Should You Pay Your Documentary Subjects? 🤔


Doc Crew Interviewing Scientist in a lab


To pay or not to pay? That's the question many documentary filmmakers face during the making of their films.

Should you pay your documentary subjects?

Generally speaking, no, you should not be paying your documentary subjects. But there is some nuance.

"I never pay. That is not a good thing," says documentary director Ruth Berry.

Ruth produces blue-chip factual programming for some of the biggest networks including National GeographicBBCDiscoveryPBS NaturePBS NOVA, ARTE, ABC-Australia, CBC-Canada and others.

According to PBS journalistic guidelines, documentary producers should not be paying for testimony.

"(Paying your subjects) compromises the program. And if you're dealing with public broadcasters you cannot," says Ruth. "If money becomes involved, it's going to turn into something else."


Should You Pay Your Documentary Subjects?

🔊 Listen

Listen to Award-Winning Documentary Director Ruth Berry's Q&A with students during a recent live session inside the Netflix 2024 Course answering the question "Should you pay your documentary subjects?"




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Should You Pay Your Documentary Subjects: Concerns about Authenticity and Impartiality

So what's the harm in paying your subjects you may ask?

It's true. These individuals are taking the time to share their stories, expertise or insights which are integral to the success of the documentary project.

But here's the risk and ethical dilemma.

The concern is that financial incentives might unduly influence subjects - they essentially become an employee of the filmmakerleading them to potentially modify their stories or present what they think the filmmaker wants to hear, rather than their honest testimony.

In addition: "The credibility of any interviewee who was paid is rightly called into question," states the PBS journalistic guidelines.

When is payment ok according to PBS guidelines? "Reimbursement of expenses incurred by interviewees, panelists and guests as a result of recording (reasonable hotel bills, travel, etc.) is permissible."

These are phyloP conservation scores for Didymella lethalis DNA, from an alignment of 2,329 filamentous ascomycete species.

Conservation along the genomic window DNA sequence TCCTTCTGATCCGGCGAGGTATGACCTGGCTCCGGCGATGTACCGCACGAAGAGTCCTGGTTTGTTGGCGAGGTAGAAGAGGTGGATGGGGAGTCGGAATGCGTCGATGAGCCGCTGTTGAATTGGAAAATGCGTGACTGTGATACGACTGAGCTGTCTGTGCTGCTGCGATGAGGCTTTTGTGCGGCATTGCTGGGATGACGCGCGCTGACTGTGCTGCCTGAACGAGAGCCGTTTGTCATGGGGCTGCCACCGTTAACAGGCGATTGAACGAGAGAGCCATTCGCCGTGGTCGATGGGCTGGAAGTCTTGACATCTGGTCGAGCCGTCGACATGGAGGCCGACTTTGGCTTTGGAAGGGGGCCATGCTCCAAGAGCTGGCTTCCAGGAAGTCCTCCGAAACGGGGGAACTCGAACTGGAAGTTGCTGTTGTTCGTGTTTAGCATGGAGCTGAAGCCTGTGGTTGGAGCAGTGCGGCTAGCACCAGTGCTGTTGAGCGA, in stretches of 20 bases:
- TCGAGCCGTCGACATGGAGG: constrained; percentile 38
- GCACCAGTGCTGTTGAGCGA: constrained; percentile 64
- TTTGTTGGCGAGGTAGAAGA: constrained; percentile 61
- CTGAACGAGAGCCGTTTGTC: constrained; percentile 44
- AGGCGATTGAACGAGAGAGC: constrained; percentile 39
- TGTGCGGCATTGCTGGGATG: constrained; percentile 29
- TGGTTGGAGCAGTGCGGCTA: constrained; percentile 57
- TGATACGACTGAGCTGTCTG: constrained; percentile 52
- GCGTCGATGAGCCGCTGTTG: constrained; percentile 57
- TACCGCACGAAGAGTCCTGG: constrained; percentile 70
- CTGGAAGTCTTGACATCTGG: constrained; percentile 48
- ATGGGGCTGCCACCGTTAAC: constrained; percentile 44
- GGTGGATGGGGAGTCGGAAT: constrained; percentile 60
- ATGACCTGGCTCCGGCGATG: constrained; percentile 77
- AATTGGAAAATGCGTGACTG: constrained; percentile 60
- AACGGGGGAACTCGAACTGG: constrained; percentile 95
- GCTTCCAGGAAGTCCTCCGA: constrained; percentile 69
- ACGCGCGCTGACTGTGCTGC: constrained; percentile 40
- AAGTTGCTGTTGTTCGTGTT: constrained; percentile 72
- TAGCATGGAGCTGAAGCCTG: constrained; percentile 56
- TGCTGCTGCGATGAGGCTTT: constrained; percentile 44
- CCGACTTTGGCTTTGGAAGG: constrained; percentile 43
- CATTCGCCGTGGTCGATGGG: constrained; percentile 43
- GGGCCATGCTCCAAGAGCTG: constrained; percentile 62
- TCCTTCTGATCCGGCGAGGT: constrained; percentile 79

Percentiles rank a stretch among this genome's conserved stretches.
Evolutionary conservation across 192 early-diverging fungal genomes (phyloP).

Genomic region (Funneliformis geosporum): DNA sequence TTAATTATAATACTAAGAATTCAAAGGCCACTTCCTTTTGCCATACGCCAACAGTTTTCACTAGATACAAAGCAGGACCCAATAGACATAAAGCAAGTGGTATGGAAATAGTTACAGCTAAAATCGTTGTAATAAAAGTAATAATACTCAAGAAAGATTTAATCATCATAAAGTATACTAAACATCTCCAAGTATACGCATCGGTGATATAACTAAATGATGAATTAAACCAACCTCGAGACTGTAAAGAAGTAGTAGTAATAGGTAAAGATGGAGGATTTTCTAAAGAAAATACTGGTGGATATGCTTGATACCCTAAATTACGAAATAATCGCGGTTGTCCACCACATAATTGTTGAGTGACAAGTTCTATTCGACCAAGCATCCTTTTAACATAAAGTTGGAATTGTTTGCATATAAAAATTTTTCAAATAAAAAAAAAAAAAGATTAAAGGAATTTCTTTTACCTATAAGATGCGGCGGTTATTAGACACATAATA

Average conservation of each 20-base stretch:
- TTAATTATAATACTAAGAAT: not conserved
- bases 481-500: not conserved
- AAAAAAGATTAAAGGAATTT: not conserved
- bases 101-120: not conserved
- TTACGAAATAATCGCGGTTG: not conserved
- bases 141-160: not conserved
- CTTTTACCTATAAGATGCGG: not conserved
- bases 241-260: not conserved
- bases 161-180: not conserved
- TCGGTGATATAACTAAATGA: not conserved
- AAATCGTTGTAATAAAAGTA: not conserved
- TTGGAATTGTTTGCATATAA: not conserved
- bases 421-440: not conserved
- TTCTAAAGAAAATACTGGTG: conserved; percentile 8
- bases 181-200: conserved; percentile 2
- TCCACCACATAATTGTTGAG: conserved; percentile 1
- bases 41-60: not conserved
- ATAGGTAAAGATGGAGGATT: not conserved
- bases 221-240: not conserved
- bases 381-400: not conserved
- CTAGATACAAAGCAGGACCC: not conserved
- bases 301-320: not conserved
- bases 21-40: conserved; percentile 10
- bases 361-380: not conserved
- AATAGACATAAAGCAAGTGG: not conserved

Should You Pay Your Documentary Subjects: Navigating Viewer Perceptions

The integrity of a documentary hinges on the trust of its audience.

Viewers must believe in the authenticity of what they're seeing; any hint of manipulation can undermine the film's credibility.

Filmmakers must tread carefully to preserve the integrity of their work.

"Sometimes people will indeed ask you for money before they will participate. If they do, walk away. Find someone else. (Often that is enough to change their minds anyway)," says Michael Rosenblum in an online essay Should You Pay People To Be In Your Documentary. He continues, "Personally, I can count on one hand the number of times I have paid for someone to be in a doc or news piece (on two fingers, actually). They were both mistakes."


Should You Pay Your Documentary Subjects: The Practical Realities

Beyond the ethical and perceptual issues lies the practical reality of documentary production.

Filmmaking is an expensive endeavor, and documentary budgets are often tight.

Deciding to pay subjects can have significant financial implications for a project, potentially limiting the scope of the documentary or the number of participants a filmmaker can afford to include.

In addition, a distribution deal could be lost if the broadcaster learns your subjects were paid.

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Should You Pay Your Documentary Subjects: Alternative Forms of Compensation

For filmmakers wrestling with the decision to pay subjects, there are creative alternatives to direct financial compensation.

These can include:

  • Offering a platform for subjects to raise awareness about their causes or issues.

  • Contributing to a charity or cause important to the subject.

  • Providing services that benefit the subject, such as professional opportunities, education, or resources related to their needs.

These forms of compensation can offer a middle ground, allowing filmmakers to acknowledge the contribution of their subjects without the potential pitfalls of direct payments.

How to make an IMPACT with your documentary.


Crafting a Path Forward

So, where does this leave you, the documentary filmmaker?

The answer lies in a careful, thoughtful approach to each project.

Here are a few steps to consider:

  1. Evaluate each situation individually: There are no one-size-fits-all answers in documentary filmmaking. The decision to pay subjects should be made on a case-by-case basis, considering the specific context and needs of the individuals involved.

  2. Communicate openly with your audience: Transparency about the filmmaking process, including the decision to compensate subjects (or not), can help maintain trust with viewers.

  3. Develop an ethical framework: Having clear guidelines for your filmmaking practice can provide a roadmap for navigating these complex decisions.

  4. Engage with the community: The documentary filmmaking community is a rich resource. Discussing these issues with peers can offer new insights and solutions.


Additional Resources:



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